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Global Covid-19 deaths top 300k amid mental health warning

“The isolation, the fear, the uncertainty, the economic turmoil - they all cause or could cause psychological distress,” said Devora Kestel, director of the World Health Organization’s (WHO) mental health department.

Updated: May 15, 2020 08:32 IST

By Agencies, London

Emerging surveys are showing Covid-19’s impact on mental health globally. (Reuters file photo )

A mental illness crisis is looming as millions of people worldwide are surrounded by death and disease and forced into isolation, poverty and anxiety by the Covid-19 pandemic, United Nations health experts said on Thursday.

“The isolation, the fear, the uncertainty, the economic turmoil - they all cause or could cause psychological distress,” said Devora Kestel, director of the World Health Organization’s (WHO) mental health department.

The UN’s observation came as the worldwide death toll from the coronavirus disease crossed 300,000 on Thursday, according to Worldometer. Over 4.4 million people have been infected.

Presenting a UN report and policy guidance on Covid-19 and mental health, Kestel said an upsurge in the number and severity of mental illnesses is likely, and governments should put the issue “front and centre” of their responses.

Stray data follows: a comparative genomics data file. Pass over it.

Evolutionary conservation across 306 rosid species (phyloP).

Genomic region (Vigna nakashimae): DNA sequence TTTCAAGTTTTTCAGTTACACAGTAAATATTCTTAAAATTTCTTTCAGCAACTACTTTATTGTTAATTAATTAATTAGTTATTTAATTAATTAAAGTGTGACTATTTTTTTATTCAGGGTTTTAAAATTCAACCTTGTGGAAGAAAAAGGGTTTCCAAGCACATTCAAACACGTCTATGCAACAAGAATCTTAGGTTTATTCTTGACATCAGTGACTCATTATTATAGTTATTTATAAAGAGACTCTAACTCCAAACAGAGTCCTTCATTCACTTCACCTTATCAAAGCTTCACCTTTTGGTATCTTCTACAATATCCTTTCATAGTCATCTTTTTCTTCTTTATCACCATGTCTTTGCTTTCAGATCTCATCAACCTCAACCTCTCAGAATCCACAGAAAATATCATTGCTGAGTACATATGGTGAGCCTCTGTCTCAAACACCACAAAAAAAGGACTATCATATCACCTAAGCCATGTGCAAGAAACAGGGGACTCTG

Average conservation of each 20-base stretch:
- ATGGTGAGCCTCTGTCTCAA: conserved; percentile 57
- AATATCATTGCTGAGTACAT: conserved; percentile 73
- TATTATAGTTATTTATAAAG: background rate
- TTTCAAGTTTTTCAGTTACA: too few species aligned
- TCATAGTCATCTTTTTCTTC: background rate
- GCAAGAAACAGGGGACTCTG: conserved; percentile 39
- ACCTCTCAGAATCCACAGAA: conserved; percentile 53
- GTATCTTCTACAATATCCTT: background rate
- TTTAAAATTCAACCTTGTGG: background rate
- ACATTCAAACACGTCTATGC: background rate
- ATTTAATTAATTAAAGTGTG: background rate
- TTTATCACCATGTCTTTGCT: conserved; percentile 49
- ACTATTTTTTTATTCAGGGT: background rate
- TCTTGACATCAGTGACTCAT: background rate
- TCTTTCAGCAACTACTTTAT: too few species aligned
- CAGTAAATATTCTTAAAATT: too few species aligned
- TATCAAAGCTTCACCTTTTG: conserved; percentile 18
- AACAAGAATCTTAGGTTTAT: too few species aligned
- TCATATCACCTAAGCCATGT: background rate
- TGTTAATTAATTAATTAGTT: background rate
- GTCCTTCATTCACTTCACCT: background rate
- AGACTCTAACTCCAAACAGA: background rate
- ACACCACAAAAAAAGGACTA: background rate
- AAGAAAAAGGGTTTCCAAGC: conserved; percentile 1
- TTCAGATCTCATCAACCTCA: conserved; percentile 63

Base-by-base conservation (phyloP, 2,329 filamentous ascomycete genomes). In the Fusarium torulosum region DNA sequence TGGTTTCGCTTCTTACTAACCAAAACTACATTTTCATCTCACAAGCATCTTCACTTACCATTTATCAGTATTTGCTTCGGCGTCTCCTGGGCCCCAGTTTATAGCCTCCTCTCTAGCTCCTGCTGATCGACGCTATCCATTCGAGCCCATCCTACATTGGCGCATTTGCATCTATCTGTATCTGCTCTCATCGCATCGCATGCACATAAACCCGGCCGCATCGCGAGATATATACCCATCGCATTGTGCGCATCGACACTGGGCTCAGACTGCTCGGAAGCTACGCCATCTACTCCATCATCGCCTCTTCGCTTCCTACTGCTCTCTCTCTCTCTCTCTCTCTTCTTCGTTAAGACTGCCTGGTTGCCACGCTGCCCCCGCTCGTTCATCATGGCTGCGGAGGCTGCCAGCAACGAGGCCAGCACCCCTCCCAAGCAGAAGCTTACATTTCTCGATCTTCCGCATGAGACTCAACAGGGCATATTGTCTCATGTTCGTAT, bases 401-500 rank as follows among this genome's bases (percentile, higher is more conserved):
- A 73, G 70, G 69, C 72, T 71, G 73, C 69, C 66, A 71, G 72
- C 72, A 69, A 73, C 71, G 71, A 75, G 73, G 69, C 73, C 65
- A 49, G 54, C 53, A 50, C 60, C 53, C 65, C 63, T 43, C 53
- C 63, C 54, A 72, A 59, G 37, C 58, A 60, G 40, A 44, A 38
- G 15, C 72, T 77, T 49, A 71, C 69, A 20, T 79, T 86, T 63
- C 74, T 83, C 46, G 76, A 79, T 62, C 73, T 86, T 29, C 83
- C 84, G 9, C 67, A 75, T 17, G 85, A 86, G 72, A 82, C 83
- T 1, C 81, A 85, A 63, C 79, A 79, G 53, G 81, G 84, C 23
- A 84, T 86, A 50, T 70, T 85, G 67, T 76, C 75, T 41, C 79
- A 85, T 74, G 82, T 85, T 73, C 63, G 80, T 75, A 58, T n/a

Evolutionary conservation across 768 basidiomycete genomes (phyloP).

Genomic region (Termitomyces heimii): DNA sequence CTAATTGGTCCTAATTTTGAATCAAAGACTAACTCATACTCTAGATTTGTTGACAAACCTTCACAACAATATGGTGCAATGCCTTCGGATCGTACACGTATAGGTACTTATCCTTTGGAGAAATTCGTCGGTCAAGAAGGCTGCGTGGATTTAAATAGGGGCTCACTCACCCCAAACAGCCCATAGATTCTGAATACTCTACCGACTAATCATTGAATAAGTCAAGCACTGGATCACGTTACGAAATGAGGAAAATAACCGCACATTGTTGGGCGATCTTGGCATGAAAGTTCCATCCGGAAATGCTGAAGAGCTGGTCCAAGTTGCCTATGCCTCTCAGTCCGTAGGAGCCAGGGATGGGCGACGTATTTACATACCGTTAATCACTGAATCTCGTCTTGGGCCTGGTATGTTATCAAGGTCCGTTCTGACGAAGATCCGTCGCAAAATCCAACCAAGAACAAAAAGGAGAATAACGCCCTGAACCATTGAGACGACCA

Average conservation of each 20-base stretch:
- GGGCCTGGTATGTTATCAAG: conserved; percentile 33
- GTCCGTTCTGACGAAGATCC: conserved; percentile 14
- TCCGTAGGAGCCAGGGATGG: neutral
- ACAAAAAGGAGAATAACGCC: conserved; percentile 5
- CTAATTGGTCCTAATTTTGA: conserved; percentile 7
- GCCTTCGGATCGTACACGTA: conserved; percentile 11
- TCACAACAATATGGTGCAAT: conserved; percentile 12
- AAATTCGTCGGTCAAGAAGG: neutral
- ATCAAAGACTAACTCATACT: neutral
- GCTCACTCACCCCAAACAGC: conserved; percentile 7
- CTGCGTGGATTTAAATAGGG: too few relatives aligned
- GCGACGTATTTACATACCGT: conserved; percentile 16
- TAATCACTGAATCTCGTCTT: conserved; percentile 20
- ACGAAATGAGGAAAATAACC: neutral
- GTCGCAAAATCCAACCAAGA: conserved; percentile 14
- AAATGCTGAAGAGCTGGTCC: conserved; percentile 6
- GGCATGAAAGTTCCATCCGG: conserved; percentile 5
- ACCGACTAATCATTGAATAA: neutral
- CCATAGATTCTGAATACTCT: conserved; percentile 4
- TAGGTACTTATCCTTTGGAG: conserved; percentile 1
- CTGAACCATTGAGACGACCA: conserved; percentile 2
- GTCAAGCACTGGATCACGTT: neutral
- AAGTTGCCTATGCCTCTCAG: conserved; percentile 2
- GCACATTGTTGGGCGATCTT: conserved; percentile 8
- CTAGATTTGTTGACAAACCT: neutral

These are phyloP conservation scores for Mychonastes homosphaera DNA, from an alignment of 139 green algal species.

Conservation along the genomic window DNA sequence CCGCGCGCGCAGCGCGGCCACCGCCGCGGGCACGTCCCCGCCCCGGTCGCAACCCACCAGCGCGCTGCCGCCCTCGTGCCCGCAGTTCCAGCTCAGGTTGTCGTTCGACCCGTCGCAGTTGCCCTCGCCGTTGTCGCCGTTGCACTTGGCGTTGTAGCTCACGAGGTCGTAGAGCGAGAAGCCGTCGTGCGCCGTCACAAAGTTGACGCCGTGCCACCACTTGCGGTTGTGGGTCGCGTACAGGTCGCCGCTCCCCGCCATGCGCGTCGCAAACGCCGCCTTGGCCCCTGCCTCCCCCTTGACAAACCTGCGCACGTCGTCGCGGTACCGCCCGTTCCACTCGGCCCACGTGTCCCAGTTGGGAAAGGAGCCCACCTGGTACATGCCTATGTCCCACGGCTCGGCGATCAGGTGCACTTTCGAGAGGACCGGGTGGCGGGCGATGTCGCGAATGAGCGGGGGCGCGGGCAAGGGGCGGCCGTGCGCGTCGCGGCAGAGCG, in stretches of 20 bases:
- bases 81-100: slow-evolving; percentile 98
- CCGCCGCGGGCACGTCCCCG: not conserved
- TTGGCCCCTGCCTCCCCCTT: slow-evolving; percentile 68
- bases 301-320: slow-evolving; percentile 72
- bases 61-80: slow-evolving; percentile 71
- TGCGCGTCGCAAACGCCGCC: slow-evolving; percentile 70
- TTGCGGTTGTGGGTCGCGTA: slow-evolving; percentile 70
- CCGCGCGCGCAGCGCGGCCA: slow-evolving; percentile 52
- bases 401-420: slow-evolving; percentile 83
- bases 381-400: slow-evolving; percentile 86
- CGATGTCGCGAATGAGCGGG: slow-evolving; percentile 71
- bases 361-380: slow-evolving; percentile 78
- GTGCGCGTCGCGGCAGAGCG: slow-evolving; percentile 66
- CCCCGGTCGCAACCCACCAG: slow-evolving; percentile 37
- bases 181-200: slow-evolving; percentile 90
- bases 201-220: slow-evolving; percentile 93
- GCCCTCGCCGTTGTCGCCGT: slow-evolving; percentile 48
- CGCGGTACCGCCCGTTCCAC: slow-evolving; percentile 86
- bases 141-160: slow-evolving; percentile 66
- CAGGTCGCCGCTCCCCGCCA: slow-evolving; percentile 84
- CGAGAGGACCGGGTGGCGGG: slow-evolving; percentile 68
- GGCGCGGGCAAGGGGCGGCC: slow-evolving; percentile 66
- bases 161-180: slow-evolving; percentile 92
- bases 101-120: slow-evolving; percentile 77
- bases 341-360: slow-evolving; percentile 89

“The mental health and wellbeing of whole societies have been severely impacted by this crisis and are a priority to be addressed urgently,” she said.

The report highlighted several regions and sections of societies as vulnerable to mental distress - including children and young people isolated from friends and school, health care workers who are seeing thousands of patients infected with and dying from the new coronavirus.

Emerging surveys are showing Covid-19’s impact on mental health globally. Psychologists say children are anxious and increases in cases of depression and anxiety have been recorded in many countries. Domestic violence is rising, and health workers are reporting an increased need for psychological support.

Reuters last week reported from interviews with doctors and nurses in the US who said either they or their colleagues had experienced a combination of panic, anxiety, grief, numbness, irritability, insomnia and nightmares.

Outside of the health sector, the WHO report said many people are distressed by the immediate health impacts and the consequences of physical isolation, while many others are afraid of infection, dying, and losing family members.

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